Image: ancient pottery
PNAS
This vessel from northern Honduras is of the same type and form as the pottery vessels that were analyzed for traces of cacao beverages. The bottle is from the collection of the Instituto Hondureno de Antropologia e Historia, Museo de San Pedro Sula, Honduras.
updated 11/12/2007 4:56:37 PM ET 2007-11-12T21:56:37

Residents of Central America were enjoying chocolate drinks more than 3,000 years ago, a half millennium earlier than previously thought, new research shows.

Archaeologists led by John Henderson of Cornell University studied the remains of pottery used in the lower Ulua Valley in northern Honduras about 1100 B.C.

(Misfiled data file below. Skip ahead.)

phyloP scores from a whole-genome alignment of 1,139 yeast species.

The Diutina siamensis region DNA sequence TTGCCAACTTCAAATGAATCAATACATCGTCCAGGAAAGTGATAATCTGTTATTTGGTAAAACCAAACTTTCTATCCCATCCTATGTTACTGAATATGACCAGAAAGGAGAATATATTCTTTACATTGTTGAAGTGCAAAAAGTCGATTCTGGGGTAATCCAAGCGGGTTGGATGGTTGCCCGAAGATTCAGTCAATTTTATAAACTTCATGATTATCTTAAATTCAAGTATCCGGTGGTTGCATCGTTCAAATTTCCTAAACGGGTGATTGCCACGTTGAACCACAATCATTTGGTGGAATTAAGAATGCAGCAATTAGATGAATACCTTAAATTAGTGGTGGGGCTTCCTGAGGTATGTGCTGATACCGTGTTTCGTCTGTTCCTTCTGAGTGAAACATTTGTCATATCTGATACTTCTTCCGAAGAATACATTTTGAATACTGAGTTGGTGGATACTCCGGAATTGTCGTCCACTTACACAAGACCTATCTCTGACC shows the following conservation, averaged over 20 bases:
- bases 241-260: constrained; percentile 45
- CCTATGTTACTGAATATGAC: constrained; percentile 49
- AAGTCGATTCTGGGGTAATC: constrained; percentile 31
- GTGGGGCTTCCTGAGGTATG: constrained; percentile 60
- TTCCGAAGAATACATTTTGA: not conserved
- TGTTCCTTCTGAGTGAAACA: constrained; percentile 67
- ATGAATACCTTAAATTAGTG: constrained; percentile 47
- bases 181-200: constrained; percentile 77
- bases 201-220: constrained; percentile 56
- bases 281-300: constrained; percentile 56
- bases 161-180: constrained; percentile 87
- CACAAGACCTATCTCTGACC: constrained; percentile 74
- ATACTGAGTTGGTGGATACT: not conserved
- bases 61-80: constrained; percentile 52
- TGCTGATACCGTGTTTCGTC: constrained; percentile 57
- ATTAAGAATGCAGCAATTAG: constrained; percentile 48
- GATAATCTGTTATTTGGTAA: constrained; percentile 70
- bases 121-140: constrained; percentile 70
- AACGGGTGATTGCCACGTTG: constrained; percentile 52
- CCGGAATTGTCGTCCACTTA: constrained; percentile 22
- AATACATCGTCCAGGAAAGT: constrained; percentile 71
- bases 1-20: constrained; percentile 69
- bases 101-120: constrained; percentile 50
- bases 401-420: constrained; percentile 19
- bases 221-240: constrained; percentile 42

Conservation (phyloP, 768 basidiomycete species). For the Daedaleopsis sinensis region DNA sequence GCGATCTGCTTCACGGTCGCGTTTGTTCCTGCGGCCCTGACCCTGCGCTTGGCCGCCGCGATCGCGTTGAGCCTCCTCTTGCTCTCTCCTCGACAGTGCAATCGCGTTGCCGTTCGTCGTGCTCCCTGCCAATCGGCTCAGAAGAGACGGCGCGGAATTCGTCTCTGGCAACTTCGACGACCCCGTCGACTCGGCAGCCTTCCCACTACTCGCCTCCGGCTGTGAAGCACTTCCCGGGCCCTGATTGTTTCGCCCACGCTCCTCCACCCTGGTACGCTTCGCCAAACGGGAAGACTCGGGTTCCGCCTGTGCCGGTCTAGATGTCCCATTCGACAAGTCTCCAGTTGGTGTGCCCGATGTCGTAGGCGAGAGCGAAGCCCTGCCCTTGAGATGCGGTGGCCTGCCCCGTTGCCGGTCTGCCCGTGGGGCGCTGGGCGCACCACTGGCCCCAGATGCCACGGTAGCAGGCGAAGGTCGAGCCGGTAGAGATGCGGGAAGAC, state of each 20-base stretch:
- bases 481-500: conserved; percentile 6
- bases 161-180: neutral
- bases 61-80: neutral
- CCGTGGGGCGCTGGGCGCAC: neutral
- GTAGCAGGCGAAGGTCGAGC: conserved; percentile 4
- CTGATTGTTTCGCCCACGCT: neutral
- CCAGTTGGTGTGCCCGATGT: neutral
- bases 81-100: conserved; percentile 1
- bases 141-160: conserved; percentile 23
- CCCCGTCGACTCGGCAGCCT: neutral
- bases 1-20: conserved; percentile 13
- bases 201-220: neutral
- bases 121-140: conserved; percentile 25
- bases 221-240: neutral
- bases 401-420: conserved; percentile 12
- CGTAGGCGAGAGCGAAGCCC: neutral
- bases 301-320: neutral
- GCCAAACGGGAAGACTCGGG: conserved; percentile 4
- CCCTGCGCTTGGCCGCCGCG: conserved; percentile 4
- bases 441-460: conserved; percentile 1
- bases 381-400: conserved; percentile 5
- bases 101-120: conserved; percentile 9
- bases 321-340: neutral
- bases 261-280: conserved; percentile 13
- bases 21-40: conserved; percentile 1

Residue from the pots contained theobromine, which occurs only in the cacao plant, the source of chocolate, the researchers said in Monday's online edition of Proceedings of the National Academy of Sciences..

The find dates the first use of chocolate to some 500 years earlier than previously known, they said.

The style of the pottery indicates that cacao was served at important ceremonies to mark weddings and births, according to the authors.

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